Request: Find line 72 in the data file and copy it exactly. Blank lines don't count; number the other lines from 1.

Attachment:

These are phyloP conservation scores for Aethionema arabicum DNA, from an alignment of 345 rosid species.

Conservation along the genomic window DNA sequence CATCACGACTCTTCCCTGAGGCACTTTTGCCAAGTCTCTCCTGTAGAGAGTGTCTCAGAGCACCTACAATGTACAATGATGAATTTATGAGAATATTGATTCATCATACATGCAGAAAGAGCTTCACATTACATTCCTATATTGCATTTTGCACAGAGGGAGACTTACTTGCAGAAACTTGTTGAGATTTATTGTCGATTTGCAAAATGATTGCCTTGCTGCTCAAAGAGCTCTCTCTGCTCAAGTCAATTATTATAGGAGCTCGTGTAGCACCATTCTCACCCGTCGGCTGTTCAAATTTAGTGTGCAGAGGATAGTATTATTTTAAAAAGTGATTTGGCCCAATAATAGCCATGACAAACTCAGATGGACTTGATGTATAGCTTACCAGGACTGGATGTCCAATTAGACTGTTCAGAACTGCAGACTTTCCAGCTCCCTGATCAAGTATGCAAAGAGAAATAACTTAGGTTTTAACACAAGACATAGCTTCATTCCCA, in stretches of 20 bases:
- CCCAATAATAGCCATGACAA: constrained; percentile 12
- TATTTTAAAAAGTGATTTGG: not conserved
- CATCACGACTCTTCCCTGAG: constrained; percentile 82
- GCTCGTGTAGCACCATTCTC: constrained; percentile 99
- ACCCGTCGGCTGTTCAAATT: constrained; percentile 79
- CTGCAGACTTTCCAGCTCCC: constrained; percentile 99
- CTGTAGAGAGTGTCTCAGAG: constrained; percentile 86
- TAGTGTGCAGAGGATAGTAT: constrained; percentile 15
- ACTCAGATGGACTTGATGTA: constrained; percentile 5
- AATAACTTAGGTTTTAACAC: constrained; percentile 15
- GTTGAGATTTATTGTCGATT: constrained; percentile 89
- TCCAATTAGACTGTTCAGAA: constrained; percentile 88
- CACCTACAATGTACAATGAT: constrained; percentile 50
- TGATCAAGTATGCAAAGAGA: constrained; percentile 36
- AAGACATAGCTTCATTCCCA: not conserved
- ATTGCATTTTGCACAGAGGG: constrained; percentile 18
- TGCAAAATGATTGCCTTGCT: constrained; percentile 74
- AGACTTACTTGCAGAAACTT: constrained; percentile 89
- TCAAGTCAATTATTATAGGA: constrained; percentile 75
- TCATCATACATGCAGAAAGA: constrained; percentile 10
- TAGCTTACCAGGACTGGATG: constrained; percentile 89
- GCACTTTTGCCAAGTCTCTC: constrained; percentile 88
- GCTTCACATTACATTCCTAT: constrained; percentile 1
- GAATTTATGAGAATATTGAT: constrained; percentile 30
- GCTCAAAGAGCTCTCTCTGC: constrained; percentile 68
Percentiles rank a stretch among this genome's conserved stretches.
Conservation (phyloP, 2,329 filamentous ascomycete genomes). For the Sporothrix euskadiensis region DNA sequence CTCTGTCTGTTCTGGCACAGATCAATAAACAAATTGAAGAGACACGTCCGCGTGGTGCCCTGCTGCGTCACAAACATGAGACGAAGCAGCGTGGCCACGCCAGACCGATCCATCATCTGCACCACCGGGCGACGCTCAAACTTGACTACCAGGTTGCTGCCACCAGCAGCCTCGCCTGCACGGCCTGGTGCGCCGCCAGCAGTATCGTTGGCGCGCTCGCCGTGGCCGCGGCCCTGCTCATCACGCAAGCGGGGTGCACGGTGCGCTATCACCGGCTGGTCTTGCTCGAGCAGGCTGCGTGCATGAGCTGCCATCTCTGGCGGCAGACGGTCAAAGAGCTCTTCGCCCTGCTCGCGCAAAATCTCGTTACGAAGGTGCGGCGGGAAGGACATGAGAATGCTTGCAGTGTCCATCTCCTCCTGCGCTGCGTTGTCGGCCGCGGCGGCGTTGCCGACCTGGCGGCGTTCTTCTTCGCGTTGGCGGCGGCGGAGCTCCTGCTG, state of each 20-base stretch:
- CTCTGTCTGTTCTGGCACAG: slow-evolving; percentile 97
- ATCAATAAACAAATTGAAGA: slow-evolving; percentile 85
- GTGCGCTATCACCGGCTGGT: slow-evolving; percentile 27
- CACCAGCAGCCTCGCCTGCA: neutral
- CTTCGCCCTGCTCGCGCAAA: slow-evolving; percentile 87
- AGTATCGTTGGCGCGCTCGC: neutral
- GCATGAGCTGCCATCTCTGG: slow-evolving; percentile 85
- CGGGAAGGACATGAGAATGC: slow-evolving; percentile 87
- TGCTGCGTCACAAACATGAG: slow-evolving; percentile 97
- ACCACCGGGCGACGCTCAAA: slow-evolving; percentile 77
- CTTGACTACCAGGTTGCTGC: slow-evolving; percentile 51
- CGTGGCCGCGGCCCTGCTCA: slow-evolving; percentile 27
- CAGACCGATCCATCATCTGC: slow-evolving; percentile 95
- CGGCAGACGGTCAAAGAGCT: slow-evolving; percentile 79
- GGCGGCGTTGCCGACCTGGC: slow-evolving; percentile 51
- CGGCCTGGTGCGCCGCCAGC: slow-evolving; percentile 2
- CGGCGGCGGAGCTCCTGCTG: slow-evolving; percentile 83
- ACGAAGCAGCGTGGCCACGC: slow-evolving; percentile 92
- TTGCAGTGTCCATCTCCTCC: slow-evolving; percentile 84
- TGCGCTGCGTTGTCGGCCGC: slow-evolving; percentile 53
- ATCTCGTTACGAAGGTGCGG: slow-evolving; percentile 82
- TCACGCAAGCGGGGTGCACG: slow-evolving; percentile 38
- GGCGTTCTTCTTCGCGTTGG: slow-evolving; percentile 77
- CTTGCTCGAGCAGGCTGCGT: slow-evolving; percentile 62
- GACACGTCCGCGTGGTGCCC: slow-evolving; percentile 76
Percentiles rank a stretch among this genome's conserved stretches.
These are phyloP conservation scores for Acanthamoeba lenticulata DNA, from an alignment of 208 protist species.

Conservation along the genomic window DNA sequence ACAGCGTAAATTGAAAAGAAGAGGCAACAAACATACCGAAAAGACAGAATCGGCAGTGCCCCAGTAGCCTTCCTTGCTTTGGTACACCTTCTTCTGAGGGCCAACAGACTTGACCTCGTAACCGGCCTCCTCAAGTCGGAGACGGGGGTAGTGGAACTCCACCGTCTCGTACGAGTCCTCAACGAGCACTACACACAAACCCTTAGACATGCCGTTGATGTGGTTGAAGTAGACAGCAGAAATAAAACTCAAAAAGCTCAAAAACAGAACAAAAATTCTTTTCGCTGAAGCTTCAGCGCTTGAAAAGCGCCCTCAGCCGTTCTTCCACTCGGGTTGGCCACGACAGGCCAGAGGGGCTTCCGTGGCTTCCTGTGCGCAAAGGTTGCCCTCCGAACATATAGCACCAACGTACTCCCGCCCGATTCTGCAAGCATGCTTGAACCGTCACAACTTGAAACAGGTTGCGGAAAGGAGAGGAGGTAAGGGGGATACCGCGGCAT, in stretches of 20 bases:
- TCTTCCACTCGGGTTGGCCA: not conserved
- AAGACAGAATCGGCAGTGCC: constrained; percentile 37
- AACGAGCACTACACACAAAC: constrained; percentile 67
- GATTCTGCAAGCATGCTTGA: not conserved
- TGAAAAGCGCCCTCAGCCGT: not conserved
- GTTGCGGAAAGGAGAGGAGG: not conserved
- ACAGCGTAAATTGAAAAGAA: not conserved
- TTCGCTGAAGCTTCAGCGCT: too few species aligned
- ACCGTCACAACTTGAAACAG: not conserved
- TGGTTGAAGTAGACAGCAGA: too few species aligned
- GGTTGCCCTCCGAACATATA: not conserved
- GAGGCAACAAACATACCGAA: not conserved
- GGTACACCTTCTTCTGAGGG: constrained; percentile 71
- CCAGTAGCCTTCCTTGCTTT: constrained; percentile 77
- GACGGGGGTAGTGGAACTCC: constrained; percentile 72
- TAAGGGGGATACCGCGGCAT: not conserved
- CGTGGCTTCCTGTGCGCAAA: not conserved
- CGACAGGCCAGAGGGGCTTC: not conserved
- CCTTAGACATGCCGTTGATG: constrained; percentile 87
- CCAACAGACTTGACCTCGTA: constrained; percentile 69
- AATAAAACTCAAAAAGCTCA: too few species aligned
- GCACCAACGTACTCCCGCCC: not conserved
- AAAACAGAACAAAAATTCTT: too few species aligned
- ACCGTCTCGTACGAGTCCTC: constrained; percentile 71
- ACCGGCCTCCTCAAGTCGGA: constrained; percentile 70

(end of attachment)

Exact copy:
- GACGGGGGTAGTGGAACTCC: constrained; percentile 72